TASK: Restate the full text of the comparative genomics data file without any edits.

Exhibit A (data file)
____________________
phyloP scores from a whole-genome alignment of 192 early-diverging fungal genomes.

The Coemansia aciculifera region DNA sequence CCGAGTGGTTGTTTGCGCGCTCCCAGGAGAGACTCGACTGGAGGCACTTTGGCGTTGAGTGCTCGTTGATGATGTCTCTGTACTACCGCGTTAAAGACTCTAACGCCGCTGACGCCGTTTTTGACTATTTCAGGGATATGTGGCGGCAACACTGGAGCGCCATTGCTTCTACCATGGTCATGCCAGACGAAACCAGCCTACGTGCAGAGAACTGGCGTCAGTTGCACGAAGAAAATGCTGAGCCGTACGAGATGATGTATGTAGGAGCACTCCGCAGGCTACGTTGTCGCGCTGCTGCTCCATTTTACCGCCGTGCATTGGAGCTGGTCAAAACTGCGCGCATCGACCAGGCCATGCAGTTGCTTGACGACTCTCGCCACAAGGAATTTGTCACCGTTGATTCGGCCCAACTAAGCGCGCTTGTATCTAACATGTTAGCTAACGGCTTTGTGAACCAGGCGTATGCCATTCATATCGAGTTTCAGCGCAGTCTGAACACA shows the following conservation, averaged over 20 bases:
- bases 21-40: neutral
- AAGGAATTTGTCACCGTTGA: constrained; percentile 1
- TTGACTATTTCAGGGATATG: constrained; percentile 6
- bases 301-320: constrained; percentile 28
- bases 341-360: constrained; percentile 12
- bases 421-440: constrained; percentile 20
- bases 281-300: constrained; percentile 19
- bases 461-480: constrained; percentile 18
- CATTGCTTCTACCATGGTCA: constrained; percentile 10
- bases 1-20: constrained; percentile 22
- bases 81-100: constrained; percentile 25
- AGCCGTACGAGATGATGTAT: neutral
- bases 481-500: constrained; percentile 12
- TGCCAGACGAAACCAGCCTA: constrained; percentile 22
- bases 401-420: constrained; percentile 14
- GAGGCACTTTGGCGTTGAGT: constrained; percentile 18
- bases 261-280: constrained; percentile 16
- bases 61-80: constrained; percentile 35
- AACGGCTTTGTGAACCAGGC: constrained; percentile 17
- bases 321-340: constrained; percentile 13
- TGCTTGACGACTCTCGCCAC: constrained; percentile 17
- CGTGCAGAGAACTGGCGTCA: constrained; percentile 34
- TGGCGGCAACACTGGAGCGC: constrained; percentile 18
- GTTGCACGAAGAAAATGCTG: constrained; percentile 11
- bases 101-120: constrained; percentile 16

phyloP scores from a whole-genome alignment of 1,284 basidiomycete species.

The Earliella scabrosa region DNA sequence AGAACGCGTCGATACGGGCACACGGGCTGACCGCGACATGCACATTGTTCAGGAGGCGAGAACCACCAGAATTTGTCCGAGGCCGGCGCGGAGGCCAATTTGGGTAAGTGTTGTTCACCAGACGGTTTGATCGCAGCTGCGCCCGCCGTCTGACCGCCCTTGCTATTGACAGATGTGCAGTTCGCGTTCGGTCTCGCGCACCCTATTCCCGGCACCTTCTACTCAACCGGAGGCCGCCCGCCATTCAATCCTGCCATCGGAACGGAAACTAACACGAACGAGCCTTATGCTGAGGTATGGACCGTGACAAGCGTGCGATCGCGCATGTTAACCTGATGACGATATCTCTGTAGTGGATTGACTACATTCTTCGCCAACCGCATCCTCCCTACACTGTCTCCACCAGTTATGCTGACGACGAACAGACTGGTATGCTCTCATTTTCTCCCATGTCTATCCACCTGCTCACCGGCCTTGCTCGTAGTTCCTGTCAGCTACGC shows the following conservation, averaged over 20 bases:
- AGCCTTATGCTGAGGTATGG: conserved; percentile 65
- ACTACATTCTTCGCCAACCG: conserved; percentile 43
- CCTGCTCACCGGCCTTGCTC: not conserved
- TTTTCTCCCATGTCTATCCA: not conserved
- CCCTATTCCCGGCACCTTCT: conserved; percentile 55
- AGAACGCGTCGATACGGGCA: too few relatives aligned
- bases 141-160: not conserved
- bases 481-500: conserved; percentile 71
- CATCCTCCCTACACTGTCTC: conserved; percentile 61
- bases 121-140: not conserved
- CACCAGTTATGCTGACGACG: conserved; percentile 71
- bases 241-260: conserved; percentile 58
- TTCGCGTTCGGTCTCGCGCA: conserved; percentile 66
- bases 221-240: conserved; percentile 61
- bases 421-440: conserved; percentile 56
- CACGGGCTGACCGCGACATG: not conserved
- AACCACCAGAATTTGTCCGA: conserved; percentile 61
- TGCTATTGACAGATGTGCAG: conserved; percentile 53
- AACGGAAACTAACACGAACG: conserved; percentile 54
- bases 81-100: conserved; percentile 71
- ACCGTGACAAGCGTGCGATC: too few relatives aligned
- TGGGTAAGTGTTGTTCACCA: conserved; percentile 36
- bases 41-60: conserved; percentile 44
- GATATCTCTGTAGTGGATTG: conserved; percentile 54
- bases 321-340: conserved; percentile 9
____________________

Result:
phyloP scores from a whole-genome alignment of 192 early-diverging fungal genomes.

The Coemansia aciculifera region DNA sequence CCGAGTGGTTGTTTGCGCGCTCCCAGGAGAGACTCGACTGGAGGCACTTTGGCGTTGAGTGCTCGTTGATGATGTCTCTGTACTACCGCGTTAAAGACTCTAACGCCGCTGACGCCGTTTTTGACTATTTCAGGGATATGTGGCGGCAACACTGGAGCGCCATTGCTTCTACCATGGTCATGCCAGACGAAACCAGCCTACGTGCAGAGAACTGGCGTCAGTTGCACGAAGAAAATGCTGAGCCGTACGAGATGATGTATGTAGGAGCACTCCGCAGGCTACGTTGTCGCGCTGCTGCTCCATTTTACCGCCGTGCATTGGAGCTGGTCAAAACTGCGCGCATCGACCAGGCCATGCAGTTGCTTGACGACTCTCGCCACAAGGAATTTGTCACCGTTGATTCGGCCCAACTAAGCGCGCTTGTATCTAACATGTTAGCTAACGGCTTTGTGAACCAGGCGTATGCCATTCATATCGAGTTTCAGCGCAGTCTGAACACA shows the following conservation, averaged over 20 bases:
- bases 21-40: neutral
- AAGGAATTTGTCACCGTTGA: constrained; percentile 1
- TTGACTATTTCAGGGATATG: constrained; percentile 6
- bases 301-320: constrained; percentile 28
- bases 341-360: constrained; percentile 12
- bases 421-440: constrained; percentile 20
- bases 281-300: constrained; percentile 19
- bases 461-480: constrained; percentile 18
- CATTGCTTCTACCATGGTCA: constrained; percentile 10
- bases 1-20: constrained; percentile 22
- bases 81-100: constrained; percentile 25
- AGCCGTACGAGATGATGTAT: neutral
- bases 481-500: constrained; percentile 12
- TGCCAGACGAAACCAGCCTA: constrained; percentile 22
- bases 401-420: constrained; percentile 14
- GAGGCACTTTGGCGTTGAGT: constrained; percentile 18
- bases 261-280: constrained; percentile 16
- bases 61-80: constrained; percentile 35
- AACGGCTTTGTGAACCAGGC: constrained; percentile 17
- bases 321-340: constrained; percentile 13
- TGCTTGACGACTCTCGCCAC: constrained; percentile 17
- CGTGCAGAGAACTGGCGTCA: constrained; percentile 34
- TGGCGGCAACACTGGAGCGC: constrained; percentile 18
- GTTGCACGAAGAAAATGCTG: constrained; percentile 11
- bases 101-120: constrained; percentile 16

phyloP scores from a whole-genome alignment of 1,284 basidiomycete species.

The Earliella scabrosa region DNA sequence AGAACGCGTCGATACGGGCACACGGGCTGACCGCGACATGCACATTGTTCAGGAGGCGAGAACCACCAGAATTTGTCCGAGGCCGGCGCGGAGGCCAATTTGGGTAAGTGTTGTTCACCAGACGGTTTGATCGCAGCTGCGCCCGCCGTCTGACCGCCCTTGCTATTGACAGATGTGCAGTTCGCGTTCGGTCTCGCGCACCCTATTCCCGGCACCTTCTACTCAACCGGAGGCCGCCCGCCATTCAATCCTGCCATCGGAACGGAAACTAACACGAACGAGCCTTATGCTGAGGTATGGACCGTGACAAGCGTGCGATCGCGCATGTTAACCTGATGACGATATCTCTGTAGTGGATTGACTACATTCTTCGCCAACCGCATCCTCCCTACACTGTCTCCACCAGTTATGCTGACGACGAACAGACTGGTATGCTCTCATTTTCTCCCATGTCTATCCACCTGCTCACCGGCCTTGCTCGTAGTTCCTGTCAGCTACGC shows the following conservation, averaged over 20 bases:
- AGCCTTATGCTGAGGTATGG: conserved; percentile 65
- ACTACATTCTTCGCCAACCG: conserved; percentile 43
- CCTGCTCACCGGCCTTGCTC: not conserved
- TTTTCTCCCATGTCTATCCA: not conserved
- CCCTATTCCCGGCACCTTCT: conserved; percentile 55
- AGAACGCGTCGATACGGGCA: too few relatives aligned
- bases 141-160: not conserved
- bases 481-500: conserved; percentile 71
- CATCCTCCCTACACTGTCTC: conserved; percentile 61
- bases 121-140: not conserved
- CACCAGTTATGCTGACGACG: conserved; percentile 71
- bases 241-260: conserved; percentile 58
- TTCGCGTTCGGTCTCGCGCA: conserved; percentile 66
- bases 221-240: conserved; percentile 61
- bases 421-440: conserved; percentile 56
- CACGGGCTGACCGCGACATG: not conserved
- AACCACCAGAATTTGTCCGA: conserved; percentile 61
- TGCTATTGACAGATGTGCAG: conserved; percentile 53
- AACGGAAACTAACACGAACG: conserved; percentile 54
- bases 81-100: conserved; percentile 71
- ACCGTGACAAGCGTGCGATC: too few relatives aligned
- TGGGTAAGTGTTGTTCACCA: conserved; percentile 36
- bases 41-60: conserved; percentile 44
- GATATCTCTGTAGTGGATTG: conserved; percentile 54
- bases 321-340: conserved; percentile 9